You have made a good first start by elaborating your ideas and seeing them form together at least on paper first.

The next step is to talk to people in your immediate family and friends, not necessarily tech, and show them what you have.  They are the best people because they ask the why, how, and what is xxxx questions.  So obvious holes get spotted first.  Plus you already trust them.

After that, talk to people who are offering their services as an advisor, maybe more than one.  There should be a logical progression now from your friends/family discussions.  So you can start to pick up who has sensible advice and can help you.

Once you have advisors in place you then start getting active in the specialist groups that tend to have people who are candidate CTOs and potential hired hands for your project.

I see most success coming from a solid two person partnership.  Otherwise there is too much work or stress, and motivation hurdles.  Your CTO is not just a employee for equity, he or she is a partner on the road trip for the emotional, technical, and practical aspects going forwards.

Between you and the CTO, you can get an MVP together (you both need to share core knowledge) and then plug gaps with hired hands.

If you want advice, I can do video conference and email (along the guidelines for

Rahul Moghe Group Manager - Shared Services at InfoCepts

December 19th, 2015

You can do both, depending on your situation. Comparison below.

Co-founder : Usually the initial hard work is carried out by the co-founders - that's the time and effort investment they make to take the idea off the ground. This investment does not typically have an immediate cash impact. But the co-founders must share the same vision, passion and values to make the venture successful, not just financially, but also culturally.

Developer : Third-party developers won't do the work for free. So it's cost and cash outgo. You need to conserve cash initially. But, you don't need to worry about splitting your ownership. And the developer will not share your vision, challenges and difficulties to take you through the rough times.

So, if the effort in developing is prolonged, and the post-development/supply support is high, I'd say that a co-founder is preferred. If the initial developmental effort is less, go for a developer.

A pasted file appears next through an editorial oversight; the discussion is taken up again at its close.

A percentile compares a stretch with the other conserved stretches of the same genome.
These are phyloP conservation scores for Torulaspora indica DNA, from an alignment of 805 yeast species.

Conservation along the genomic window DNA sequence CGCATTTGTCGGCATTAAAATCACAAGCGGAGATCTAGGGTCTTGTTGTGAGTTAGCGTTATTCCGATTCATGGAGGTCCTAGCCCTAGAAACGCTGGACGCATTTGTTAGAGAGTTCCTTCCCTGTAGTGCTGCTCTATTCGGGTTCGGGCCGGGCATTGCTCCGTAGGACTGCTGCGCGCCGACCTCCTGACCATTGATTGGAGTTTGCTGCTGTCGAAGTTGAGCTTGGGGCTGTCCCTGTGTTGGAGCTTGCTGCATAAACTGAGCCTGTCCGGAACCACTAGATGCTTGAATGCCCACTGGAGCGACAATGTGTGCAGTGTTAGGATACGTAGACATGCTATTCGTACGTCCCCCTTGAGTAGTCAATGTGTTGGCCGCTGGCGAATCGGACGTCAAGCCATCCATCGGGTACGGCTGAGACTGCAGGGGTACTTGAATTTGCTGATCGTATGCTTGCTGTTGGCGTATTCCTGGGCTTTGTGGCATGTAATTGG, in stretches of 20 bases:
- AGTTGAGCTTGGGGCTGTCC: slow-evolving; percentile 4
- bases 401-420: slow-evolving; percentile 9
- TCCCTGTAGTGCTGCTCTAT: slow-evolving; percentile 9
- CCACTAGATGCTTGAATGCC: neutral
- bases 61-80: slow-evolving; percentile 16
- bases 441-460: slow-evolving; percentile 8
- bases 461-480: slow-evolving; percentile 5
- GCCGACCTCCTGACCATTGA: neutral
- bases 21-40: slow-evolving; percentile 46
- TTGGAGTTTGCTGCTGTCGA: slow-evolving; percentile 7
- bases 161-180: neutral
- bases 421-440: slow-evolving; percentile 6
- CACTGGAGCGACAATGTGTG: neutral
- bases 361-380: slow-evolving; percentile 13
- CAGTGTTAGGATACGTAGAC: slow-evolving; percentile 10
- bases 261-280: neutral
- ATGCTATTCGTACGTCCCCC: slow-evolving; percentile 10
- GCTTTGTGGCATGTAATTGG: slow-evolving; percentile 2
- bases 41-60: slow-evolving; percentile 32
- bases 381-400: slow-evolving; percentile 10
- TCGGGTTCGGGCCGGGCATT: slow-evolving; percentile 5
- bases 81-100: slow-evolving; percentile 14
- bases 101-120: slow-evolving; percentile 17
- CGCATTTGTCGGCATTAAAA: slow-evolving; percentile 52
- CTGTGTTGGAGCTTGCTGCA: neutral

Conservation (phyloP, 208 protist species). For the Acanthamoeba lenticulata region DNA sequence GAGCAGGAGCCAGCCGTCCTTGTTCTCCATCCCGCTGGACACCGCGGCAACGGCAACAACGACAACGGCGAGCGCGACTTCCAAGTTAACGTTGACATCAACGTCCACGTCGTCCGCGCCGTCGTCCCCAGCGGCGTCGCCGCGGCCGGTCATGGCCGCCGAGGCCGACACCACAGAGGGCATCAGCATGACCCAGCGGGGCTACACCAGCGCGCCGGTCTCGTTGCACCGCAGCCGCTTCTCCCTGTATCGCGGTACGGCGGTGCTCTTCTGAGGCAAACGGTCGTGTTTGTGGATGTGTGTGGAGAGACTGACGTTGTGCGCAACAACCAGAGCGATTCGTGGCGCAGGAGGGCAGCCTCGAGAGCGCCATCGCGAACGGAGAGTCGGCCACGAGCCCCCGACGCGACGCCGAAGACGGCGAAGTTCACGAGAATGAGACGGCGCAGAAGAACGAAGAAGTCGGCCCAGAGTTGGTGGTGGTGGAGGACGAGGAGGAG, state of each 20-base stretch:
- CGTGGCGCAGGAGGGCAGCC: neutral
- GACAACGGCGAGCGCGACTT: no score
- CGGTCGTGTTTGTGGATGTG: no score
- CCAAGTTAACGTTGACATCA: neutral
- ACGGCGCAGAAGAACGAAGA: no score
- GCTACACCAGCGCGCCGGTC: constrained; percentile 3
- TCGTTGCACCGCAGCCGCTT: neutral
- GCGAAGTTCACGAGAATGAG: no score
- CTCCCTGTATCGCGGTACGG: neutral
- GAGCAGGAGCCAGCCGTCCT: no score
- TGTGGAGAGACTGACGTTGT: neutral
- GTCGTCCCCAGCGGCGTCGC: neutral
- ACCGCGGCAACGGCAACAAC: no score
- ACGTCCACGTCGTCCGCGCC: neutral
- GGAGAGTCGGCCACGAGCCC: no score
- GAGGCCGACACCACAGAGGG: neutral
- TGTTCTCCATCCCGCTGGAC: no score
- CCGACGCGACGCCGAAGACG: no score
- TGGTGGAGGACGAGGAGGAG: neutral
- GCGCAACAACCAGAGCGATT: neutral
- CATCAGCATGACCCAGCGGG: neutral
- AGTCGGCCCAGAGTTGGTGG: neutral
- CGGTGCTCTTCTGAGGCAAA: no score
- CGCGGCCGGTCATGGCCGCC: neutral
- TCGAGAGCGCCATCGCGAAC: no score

It might also help to look at both options together depending on where you would want to take your venture over a period of time. It's hard to do all the initial work alone.

Corey Schwartz President at

December 10th, 2015

In our case we did both.  Finding either was an arduous task.  First we looked for someone that would build some sophisticated landing pages to get us a little traction.  We went through dozens of developers before finding the right one.  We waste an incredible amount of time and money getting to something that hit my vision of what the functionality should be.  I have a strong technical background, but, haven't actively programmed in 20 years.  It was still touch to vet developers and CTOs.  Sophisticated investors all wanted to see a CTO in place before they would invest.  They also want to invest in cream of the crop CTOs, even where it made more sense to go with lower cost/more experienced people.  Product/Market fit is huge as Rob pointed out.  Without traction you're probably stuck with friends and family investors or those that have specific expertise in the area.

Igor Moliver CEO @ OnePlayce; Head of Product & Strategy @ Remedy Point Solutions

December 17th, 2015

Hi Nora,
I originally searched and searched for a technical co-founder for my startup. After a while it felt like I was banging my head against a wall. 

A friend who is a CTO at a large startup in NYC introduced me to a company that was doing part of their development. I have used them and have been very happy. I referred them a few friends who have also been very happy with their work. 

I've since started consulting for that product development company, while they continue to build my product. If you're interested in the intro, let me know.


Matt Zuern Founder of Lizard Breath

December 17th, 2015

Nora, I love that you are passionate about this. Is it possible you would share the idea? I'll sign an NDA, but maybe I can help you. Connect with me any time

Md. Shihab Uddin

December 17th, 2015

Ping me in linkedin, we are top-notch offshore software development service providers.

Federico Ramallo

December 16th, 2015

I would recommend you to watch this episode of This week in startups where Roger Dickey says most startups should outsource their software development